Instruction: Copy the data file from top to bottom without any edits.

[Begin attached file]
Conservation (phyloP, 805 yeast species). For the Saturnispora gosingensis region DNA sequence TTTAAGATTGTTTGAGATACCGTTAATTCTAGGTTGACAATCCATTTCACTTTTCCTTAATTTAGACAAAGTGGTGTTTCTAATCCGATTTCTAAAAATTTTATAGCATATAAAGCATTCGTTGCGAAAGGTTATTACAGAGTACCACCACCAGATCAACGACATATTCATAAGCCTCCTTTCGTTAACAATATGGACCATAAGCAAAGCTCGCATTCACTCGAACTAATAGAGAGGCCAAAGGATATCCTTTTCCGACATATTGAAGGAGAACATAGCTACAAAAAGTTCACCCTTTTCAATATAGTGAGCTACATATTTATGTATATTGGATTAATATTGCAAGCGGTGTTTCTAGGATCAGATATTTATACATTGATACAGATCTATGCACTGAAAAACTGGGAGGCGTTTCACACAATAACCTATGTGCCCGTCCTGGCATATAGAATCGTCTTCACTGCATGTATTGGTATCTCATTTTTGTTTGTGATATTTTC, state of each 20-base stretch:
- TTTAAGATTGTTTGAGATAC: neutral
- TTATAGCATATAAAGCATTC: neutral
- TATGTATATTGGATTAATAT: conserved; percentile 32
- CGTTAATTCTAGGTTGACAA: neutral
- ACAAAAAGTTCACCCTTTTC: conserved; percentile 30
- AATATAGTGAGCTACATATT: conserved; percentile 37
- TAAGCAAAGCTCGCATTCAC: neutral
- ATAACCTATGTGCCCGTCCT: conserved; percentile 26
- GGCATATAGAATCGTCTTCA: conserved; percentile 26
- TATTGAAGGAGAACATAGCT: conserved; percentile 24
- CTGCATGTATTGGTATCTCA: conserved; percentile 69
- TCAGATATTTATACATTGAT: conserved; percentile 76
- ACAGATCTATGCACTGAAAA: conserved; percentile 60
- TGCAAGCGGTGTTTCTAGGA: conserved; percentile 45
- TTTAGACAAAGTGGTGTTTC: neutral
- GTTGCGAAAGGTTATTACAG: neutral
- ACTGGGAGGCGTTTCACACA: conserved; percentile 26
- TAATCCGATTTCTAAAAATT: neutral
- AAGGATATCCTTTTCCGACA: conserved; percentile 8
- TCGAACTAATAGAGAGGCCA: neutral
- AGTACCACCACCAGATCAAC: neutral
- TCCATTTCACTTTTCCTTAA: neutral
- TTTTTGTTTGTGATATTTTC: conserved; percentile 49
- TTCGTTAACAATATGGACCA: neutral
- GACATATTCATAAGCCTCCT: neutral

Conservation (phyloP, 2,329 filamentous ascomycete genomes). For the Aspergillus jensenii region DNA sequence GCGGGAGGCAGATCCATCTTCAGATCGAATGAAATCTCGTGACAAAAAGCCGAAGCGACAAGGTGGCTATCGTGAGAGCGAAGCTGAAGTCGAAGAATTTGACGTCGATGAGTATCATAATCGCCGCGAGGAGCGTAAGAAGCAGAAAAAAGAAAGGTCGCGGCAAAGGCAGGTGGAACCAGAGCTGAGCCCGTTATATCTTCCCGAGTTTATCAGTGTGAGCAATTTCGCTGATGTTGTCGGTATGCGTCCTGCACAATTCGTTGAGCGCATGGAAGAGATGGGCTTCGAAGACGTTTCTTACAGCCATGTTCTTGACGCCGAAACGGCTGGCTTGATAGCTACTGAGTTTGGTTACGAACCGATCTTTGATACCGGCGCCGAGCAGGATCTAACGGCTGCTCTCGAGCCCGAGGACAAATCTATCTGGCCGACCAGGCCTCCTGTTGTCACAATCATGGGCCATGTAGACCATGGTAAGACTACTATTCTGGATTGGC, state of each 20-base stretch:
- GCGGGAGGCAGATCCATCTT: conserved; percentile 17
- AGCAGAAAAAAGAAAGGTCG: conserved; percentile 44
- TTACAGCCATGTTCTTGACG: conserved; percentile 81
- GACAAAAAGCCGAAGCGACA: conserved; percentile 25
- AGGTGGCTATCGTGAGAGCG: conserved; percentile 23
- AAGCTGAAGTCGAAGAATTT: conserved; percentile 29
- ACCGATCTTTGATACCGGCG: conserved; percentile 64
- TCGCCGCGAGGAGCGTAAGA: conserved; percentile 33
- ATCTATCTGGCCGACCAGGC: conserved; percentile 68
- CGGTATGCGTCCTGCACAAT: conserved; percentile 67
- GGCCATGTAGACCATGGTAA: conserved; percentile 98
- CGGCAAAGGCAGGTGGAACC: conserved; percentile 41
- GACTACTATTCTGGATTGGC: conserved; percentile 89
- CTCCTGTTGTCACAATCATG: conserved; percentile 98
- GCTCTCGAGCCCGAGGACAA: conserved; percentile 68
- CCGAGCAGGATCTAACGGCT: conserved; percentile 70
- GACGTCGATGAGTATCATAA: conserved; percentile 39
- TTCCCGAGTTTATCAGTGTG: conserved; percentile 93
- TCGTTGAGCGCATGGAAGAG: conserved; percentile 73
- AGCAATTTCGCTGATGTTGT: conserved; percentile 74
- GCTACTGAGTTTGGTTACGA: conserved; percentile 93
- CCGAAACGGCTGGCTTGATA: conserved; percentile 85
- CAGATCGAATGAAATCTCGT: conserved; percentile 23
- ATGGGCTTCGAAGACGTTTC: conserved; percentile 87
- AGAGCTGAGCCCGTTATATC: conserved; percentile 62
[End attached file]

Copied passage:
Conservation (phyloP, 805 yeast species). For the Saturnispora gosingensis region DNA sequence TTTAAGATTGTTTGAGATACCGTTAATTCTAGGTTGACAATCCATTTCACTTTTCCTTAATTTAGACAAAGTGGTGTTTCTAATCCGATTTCTAAAAATTTTATAGCATATAAAGCATTCGTTGCGAAAGGTTATTACAGAGTACCACCACCAGATCAACGACATATTCATAAGCCTCCTTTCGTTAACAATATGGACCATAAGCAAAGCTCGCATTCACTCGAACTAATAGAGAGGCCAAAGGATATCCTTTTCCGACATATTGAAGGAGAACATAGCTACAAAAAGTTCACCCTTTTCAATATAGTGAGCTACATATTTATGTATATTGGATTAATATTGCAAGCGGTGTTTCTAGGATCAGATATTTATACATTGATACAGATCTATGCACTGAAAAACTGGGAGGCGTTTCACACAATAACCTATGTGCCCGTCCTGGCATATAGAATCGTCTTCACTGCATGTATTGGTATCTCATTTTTGTTTGTGATATTTTC, state of each 20-base stretch:
- TTTAAGATTGTTTGAGATAC: neutral
- TTATAGCATATAAAGCATTC: neutral
- TATGTATATTGGATTAATAT: conserved; percentile 32
- CGTTAATTCTAGGTTGACAA: neutral
- ACAAAAAGTTCACCCTTTTC: conserved; percentile 30
- AATATAGTGAGCTACATATT: conserved; percentile 37
- TAAGCAAAGCTCGCATTCAC: neutral
- ATAACCTATGTGCCCGTCCT: conserved; percentile 26
- GGCATATAGAATCGTCTTCA: conserved; percentile 26
- TATTGAAGGAGAACATAGCT: conserved; percentile 24
- CTGCATGTATTGGTATCTCA: conserved; percentile 69
- TCAGATATTTATACATTGAT: conserved; percentile 76
- ACAGATCTATGCACTGAAAA: conserved; percentile 60
- TGCAAGCGGTGTTTCTAGGA: conserved; percentile 45
- TTTAGACAAAGTGGTGTTTC: neutral
- GTTGCGAAAGGTTATTACAG: neutral
- ACTGGGAGGCGTTTCACACA: conserved; percentile 26
- TAATCCGATTTCTAAAAATT: neutral
- AAGGATATCCTTTTCCGACA: conserved; percentile 8
- TCGAACTAATAGAGAGGCCA: neutral
- AGTACCACCACCAGATCAAC: neutral
- TCCATTTCACTTTTCCTTAA: neutral
- TTTTTGTTTGTGATATTTTC: conserved; percentile 49
- TTCGTTAACAATATGGACCA: neutral
- GACATATTCATAAGCCTCCT: neutral

Conservation (phyloP, 2,329 filamentous ascomycete genomes). For the Aspergillus jensenii region DNA sequence GCGGGAGGCAGATCCATCTTCAGATCGAATGAAATCTCGTGACAAAAAGCCGAAGCGACAAGGTGGCTATCGTGAGAGCGAAGCTGAAGTCGAAGAATTTGACGTCGATGAGTATCATAATCGCCGCGAGGAGCGTAAGAAGCAGAAAAAAGAAAGGTCGCGGCAAAGGCAGGTGGAACCAGAGCTGAGCCCGTTATATCTTCCCGAGTTTATCAGTGTGAGCAATTTCGCTGATGTTGTCGGTATGCGTCCTGCACAATTCGTTGAGCGCATGGAAGAGATGGGCTTCGAAGACGTTTCTTACAGCCATGTTCTTGACGCCGAAACGGCTGGCTTGATAGCTACTGAGTTTGGTTACGAACCGATCTTTGATACCGGCGCCGAGCAGGATCTAACGGCTGCTCTCGAGCCCGAGGACAAATCTATCTGGCCGACCAGGCCTCCTGTTGTCACAATCATGGGCCATGTAGACCATGGTAAGACTACTATTCTGGATTGGC, state of each 20-base stretch:
- GCGGGAGGCAGATCCATCTT: conserved; percentile 17
- AGCAGAAAAAAGAAAGGTCG: conserved; percentile 44
- TTACAGCCATGTTCTTGACG: conserved; percentile 81
- GACAAAAAGCCGAAGCGACA: conserved; percentile 25
- AGGTGGCTATCGTGAGAGCG: conserved; percentile 23
- AAGCTGAAGTCGAAGAATTT: conserved; percentile 29
- ACCGATCTTTGATACCGGCG: conserved; percentile 64
- TCGCCGCGAGGAGCGTAAGA: conserved; percentile 33
- ATCTATCTGGCCGACCAGGC: conserved; percentile 68
- CGGTATGCGTCCTGCACAAT: conserved; percentile 67
- GGCCATGTAGACCATGGTAA: conserved; percentile 98
- CGGCAAAGGCAGGTGGAACC: conserved; percentile 41
- GACTACTATTCTGGATTGGC: conserved; percentile 89
- CTCCTGTTGTCACAATCATG: conserved; percentile 98
- GCTCTCGAGCCCGAGGACAA: conserved; percentile 68
- CCGAGCAGGATCTAACGGCT: conserved; percentile 70
- GACGTCGATGAGTATCATAA: conserved; percentile 39
- TTCCCGAGTTTATCAGTGTG: conserved; percentile 93
- TCGTTGAGCGCATGGAAGAG: conserved; percentile 73
- AGCAATTTCGCTGATGTTGT: conserved; percentile 74
- GCTACTGAGTTTGGTTACGA: conserved; percentile 93
- CCGAAACGGCTGGCTTGATA: conserved; percentile 85
- CAGATCGAATGAAATCTCGT: conserved; percentile 23
- ATGGGCTTCGAAGACGTTTC: conserved; percentile 87
- AGAGCTGAGCCCGTTATATC: conserved; percentile 62